My husband, youngest son and I all have some level of asthma. Mine isn’t quite as bad as my youngest son’s and my husband, but there are times that I’m having troubles breathing. Having good air quality in our home is a must, as it should be in every home. If you’re looking to make the air quality within your home healthier, there are many ways that you can go about this. Not only will doing so make sure that you feel better, breathe better, and have better health in the long-run, but it will also help your family and your visitors to feel better, too. We’ve put down some simple tips here, for those who want fresh air throughout their spaces, but don’t know how to go about it.
I’ve talked in the past about how we have two children with mental health issues. My oldest has ADHD and our youngest has ODD. With those, we constantly have a lot of anger and stress in the home. We deal with it the best that we can, though it’s not always easy. For a while, I thought that I was the cause of my ids ADHD & ODD. After lots of therapy and talking with those who have studied ADHD & ODD for years, I know it’s nothing I’ve done in my parenting. Anger and stress in children aren’t easy to work with, however, it’s not impossible either! However, that doesn’t mean that they aren’t having problems with stress more or less than any other child.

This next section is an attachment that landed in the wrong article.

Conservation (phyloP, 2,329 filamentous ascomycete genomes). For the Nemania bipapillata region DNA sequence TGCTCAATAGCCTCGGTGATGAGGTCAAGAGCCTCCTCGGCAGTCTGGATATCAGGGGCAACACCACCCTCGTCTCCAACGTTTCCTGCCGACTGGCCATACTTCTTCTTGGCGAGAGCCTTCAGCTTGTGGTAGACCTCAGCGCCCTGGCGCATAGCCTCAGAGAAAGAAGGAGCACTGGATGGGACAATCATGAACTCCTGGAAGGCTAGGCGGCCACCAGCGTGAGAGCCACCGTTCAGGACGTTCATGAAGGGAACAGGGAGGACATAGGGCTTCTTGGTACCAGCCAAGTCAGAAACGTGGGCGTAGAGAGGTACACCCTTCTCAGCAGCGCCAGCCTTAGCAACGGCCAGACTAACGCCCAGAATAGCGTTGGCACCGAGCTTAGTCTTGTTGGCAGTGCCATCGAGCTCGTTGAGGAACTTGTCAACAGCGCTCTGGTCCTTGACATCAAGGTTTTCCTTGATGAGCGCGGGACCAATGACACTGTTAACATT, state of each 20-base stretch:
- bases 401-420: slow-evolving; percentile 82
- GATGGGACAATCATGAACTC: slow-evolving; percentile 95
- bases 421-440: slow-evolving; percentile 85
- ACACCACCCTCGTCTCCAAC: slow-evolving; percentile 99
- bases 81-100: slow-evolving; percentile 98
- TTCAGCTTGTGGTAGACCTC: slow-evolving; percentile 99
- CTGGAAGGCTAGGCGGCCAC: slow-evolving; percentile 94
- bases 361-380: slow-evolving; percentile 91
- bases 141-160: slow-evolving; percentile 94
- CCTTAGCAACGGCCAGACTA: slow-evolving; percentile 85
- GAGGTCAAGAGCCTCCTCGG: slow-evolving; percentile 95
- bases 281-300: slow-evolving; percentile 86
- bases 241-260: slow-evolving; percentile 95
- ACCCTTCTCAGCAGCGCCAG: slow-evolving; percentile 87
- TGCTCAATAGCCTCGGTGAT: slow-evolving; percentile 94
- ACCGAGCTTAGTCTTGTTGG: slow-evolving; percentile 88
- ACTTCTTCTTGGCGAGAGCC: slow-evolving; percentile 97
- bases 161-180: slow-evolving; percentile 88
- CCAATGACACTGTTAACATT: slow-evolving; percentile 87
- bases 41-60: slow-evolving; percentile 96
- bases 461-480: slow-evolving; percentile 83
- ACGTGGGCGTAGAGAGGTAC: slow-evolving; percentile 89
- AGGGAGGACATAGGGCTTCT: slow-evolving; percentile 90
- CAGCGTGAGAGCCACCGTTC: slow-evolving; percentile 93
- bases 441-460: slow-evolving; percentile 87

Mental illnesses are difficult to diagnose because there aren’t any reliable biological markers—like blood tests, scans, or x-rays—to verify that something is medically wrong. But the symptoms are real, like mood swings, impulsivity, increased irritability, and irrational thoughts. Because mental illnesses affect people’s thinking and behavior, a diagnosis wreaks havoc on interpersonal relationships. When Steve first got sick, well-established family routines changed, and we lived for years in a fog of uncertainty as doctors worked to find a combination of medications to stabilize his mind.